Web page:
North-American Originals: Perfumers on Fall & Winter
American perfumery is as varied as its landscape. One of its most notable traits is the fact that in spite of the presence of giant corporations like Coty or Estée Lauder, there exists a strong breed of independent perfumers who appear by contrast even more like the necessary missing pieces of a vast puzzle. And without them American perfumery would be forgetting the flip side of anonymous efficiency, large-scale organization and big business: originality; primitivism; naïveté; a sense of community; intimacy; individualism; the can-do attitude. If we only had the big labels, we would still have rivers of perfume, but we would have less of a certain moral spirit, the individualist one. And I don't know really what is America without the individual.
She or he is like the flavor of home-grown local herbs added to a standard national recipe...
We still need the giants because without the Leviathans, perfumery would not be as democratic an art, a simple pleasure and a way of life. Mass-marketed perfume may be a French invention borne out of the intuitions of François Coty, he who knew perfume could both be a sign of luxury and a household name, but mass-market perfumery particularly thrives in the United-States thanks to sheer size and a deep culture of consumerism.
Ultimately, the ideals of democracy and pluralism that are the bread and butter of the American psyche open up enough room for independent perfumers to be not isolated and too rugged but an expression of a particular sensitivity.
In this series we meet with a number of North-American indie perfumers who reveal a naturalistic approach. They can be distinguished from so-called "niche perfumers" easily by realizing that their reference point is their own personal experiences. Indie perfumers are more hands-on and are usually less inspired by a tradition, genres, a cannon or the market. And as far as independent perfumery goes, this means to me also that independent perfumers make their perfumes themselves almost from scratch, even sometimes devising their own ingredients or searching for new sources of natural inspirations in their self-cultivated gardens. Due to this sensitivity to the naturalist context, their catalogs tend to be colored, more or less explicitly, by real-world references like the seasons in an impressionistic sense, or the fruits of the seasons. Some of these perfumers have extensive libraries of scents, others concentrate on a more compact collection.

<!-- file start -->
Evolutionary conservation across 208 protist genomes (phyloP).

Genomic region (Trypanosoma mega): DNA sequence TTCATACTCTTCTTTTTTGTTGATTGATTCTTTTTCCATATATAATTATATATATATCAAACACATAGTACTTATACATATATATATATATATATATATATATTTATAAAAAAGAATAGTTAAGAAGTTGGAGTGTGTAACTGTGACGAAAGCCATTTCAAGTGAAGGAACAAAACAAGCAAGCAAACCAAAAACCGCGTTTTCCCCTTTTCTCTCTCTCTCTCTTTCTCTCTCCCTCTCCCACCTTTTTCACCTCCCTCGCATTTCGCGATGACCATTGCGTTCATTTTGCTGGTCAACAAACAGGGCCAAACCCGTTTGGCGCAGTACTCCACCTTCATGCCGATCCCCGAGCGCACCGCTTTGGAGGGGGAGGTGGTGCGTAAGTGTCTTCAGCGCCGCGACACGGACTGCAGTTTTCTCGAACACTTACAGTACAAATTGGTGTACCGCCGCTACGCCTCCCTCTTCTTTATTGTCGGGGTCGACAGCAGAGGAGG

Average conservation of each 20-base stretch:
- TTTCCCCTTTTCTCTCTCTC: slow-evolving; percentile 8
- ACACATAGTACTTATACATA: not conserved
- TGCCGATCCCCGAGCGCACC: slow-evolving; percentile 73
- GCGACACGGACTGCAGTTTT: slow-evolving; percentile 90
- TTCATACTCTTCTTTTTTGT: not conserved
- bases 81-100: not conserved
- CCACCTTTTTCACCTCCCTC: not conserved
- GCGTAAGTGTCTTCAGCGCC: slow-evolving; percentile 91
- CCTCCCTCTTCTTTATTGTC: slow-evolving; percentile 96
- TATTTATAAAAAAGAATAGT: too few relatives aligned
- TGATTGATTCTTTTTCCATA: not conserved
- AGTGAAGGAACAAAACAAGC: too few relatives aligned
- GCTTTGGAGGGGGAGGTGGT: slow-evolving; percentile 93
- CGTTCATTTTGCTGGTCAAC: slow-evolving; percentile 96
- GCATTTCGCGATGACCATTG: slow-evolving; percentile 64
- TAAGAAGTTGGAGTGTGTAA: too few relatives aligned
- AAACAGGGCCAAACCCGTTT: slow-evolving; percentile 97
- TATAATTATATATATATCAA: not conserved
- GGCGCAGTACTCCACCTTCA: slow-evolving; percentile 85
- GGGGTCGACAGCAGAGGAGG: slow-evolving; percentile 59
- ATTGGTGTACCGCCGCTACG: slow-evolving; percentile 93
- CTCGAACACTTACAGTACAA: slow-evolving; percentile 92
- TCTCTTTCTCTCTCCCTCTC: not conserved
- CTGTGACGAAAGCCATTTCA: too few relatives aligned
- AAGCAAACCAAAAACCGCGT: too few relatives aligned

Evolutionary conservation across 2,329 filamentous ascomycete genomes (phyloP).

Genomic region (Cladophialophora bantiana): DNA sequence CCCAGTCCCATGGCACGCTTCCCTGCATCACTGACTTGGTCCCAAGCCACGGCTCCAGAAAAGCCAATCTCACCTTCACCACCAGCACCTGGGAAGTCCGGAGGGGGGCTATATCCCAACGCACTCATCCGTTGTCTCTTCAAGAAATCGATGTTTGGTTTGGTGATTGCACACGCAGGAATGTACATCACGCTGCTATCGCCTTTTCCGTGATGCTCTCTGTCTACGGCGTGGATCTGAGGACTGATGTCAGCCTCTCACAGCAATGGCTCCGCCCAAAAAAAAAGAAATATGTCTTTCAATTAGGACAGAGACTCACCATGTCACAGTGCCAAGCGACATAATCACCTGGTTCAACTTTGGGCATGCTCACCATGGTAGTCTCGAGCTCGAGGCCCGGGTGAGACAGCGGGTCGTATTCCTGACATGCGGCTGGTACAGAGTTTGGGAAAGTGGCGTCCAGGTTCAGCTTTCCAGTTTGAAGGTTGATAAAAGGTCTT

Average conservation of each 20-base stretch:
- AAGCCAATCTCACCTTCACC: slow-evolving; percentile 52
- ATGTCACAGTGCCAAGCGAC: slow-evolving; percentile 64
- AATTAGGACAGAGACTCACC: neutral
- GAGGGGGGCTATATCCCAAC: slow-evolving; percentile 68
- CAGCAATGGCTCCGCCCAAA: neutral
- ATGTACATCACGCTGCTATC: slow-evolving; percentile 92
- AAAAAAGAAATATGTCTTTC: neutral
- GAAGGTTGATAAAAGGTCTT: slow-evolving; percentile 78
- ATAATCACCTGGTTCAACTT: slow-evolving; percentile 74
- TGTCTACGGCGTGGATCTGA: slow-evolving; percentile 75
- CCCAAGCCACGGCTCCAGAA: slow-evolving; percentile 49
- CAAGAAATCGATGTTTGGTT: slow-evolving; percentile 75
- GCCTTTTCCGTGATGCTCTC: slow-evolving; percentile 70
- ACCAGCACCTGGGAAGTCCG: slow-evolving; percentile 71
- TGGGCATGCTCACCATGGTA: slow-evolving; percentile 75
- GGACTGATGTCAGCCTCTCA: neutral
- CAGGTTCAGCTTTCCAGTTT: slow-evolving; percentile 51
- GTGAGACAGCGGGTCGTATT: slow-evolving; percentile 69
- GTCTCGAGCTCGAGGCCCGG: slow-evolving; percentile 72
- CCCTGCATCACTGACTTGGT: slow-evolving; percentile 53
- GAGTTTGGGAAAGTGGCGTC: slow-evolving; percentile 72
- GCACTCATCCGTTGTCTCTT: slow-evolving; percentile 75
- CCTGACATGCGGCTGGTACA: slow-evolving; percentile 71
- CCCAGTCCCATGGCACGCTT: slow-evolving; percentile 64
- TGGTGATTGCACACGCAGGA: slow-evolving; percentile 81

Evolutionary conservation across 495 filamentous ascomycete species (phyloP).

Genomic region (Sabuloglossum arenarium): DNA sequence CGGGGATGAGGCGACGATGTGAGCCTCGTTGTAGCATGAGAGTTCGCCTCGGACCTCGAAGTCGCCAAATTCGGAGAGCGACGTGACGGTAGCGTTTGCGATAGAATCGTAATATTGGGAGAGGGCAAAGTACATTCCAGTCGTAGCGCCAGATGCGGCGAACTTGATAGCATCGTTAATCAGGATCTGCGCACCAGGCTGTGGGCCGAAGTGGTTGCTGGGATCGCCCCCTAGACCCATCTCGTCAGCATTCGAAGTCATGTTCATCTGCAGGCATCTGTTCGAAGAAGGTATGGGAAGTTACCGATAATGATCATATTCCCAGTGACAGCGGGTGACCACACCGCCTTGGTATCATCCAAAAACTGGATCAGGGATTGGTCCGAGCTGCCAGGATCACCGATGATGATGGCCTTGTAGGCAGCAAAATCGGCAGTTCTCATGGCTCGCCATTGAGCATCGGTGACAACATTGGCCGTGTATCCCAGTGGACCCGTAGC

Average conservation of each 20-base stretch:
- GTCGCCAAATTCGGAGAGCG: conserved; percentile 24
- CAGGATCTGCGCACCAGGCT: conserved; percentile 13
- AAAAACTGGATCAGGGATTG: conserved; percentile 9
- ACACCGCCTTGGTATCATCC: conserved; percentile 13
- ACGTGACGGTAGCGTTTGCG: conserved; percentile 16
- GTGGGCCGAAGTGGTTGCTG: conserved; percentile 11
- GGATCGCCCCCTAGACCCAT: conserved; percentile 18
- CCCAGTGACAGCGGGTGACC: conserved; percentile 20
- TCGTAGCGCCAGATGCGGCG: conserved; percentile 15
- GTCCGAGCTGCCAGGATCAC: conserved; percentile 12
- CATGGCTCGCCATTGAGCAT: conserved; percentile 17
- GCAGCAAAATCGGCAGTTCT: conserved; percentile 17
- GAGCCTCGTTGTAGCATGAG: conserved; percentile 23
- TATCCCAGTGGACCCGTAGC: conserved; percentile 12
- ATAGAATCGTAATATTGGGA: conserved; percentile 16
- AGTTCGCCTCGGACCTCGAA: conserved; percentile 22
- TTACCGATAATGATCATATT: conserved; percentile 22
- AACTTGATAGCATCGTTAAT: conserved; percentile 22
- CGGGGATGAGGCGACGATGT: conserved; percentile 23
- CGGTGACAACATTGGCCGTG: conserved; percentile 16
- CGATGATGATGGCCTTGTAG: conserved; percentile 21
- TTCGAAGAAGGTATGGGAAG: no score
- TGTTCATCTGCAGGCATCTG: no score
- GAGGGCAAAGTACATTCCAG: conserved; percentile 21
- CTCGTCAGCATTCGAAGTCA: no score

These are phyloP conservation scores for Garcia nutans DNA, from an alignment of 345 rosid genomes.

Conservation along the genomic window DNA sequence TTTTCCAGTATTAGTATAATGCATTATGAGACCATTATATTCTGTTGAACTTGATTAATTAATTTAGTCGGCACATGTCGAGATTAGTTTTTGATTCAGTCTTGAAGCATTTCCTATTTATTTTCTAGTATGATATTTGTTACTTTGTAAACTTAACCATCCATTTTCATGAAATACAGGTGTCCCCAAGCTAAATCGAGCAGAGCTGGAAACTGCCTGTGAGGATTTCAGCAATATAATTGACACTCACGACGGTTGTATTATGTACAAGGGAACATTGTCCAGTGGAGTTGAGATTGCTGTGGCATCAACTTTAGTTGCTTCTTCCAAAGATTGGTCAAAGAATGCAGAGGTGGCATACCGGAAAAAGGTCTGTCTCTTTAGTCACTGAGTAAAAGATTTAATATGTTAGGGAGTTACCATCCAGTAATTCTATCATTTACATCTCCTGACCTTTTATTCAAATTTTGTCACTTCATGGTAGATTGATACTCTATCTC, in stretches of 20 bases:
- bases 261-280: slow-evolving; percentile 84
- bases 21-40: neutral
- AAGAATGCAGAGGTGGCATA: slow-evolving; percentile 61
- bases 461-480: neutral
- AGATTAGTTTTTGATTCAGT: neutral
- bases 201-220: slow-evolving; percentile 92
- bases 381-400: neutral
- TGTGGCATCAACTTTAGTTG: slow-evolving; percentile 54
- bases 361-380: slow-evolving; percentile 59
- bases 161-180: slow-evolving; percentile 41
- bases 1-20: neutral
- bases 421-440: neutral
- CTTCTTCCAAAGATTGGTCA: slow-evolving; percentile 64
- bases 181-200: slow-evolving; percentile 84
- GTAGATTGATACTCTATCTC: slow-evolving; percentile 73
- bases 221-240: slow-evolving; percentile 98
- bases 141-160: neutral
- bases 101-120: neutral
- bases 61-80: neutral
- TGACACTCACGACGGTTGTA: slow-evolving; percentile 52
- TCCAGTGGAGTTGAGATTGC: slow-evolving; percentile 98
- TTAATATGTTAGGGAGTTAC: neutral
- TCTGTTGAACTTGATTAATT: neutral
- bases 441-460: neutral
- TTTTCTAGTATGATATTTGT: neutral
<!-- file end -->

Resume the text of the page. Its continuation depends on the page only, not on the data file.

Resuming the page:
To develop one step further the food metaphor, American Originals are more like non-processed food. Even though indie perfumers do not necessarily use only natural ingredients, the creative process itself seems more natural and unmediated. An art of the vignette is born where nature is approached in an interpersonal manner, where scents refer to a precise point in time, evoke warm, nostalgic memories.
After asking a group of independent perfumers for their thoughts on Fall & Winter fragrances, I have weaved their voices and their beautiful words into a virtual conversational exchange. Some perfumers who have contributed longer answers, I have taken the liberty to interrupt for a day to let them pursue their thoughts onto the next not because what they said was too long but because it creates a balance and a rhythm, a journal-like quality that echoes for me, the charm of truly seasonal fragrances as natural clocks of time, images of the ebb and flow of the days.
I will add short bios on the last day of the series.
Today, Mandy Aftel of Aftelier Perfumes writes that the seasons usually set a stage for her creative process; Ineke Ruhland of Ineke reveals that she is particularly attuned to the floral notes of the seasons rather than to the seasons themselves; Liz Zorn of Soivhole explains that it is the customers who have defined her perfume Grand Canyon as a seasonal fall fragrance.
I hope that you will enjoy these pieces just like I did as well as find them helpful for finding your fragrances for fall and winter. ...
Mandy Aftel of Aftelier Perfumes
"Aromatic memory is tied to our sensual and inchoate experience of the seasons. Experiencing scent is like experiencing the seasons, they provide the backdrop or atmosphere in relation to what else is going on in your life. These are the "surroundings" that help contain our recollections. The season or fragrance of a memory set the stage on which the more concrete sounds and images unfold.
When I create a perfume, I usually think about with which season it belongs. Fall, for me, is about rich fruit, dark colors, and a heaviness of substance and layering. The two perfumes in my line that best express Fall are Cassis and Fig with their dark coloration and rich fruit aromas. Fig, having a jam-like sweetness paired with the voluptuousness of the forest; while Cassis with its aroma of heavy fruit, crisp spice, and the sweet ethereal fragrance of rum. Tango comes to mind for winter, with its zest of wild sweet orange and the smokiness of coffee, roasted seashells and tobacco. It retains the clarity of cold air, hypnotic fireplaces, smooth cashmere, and long dark evenings."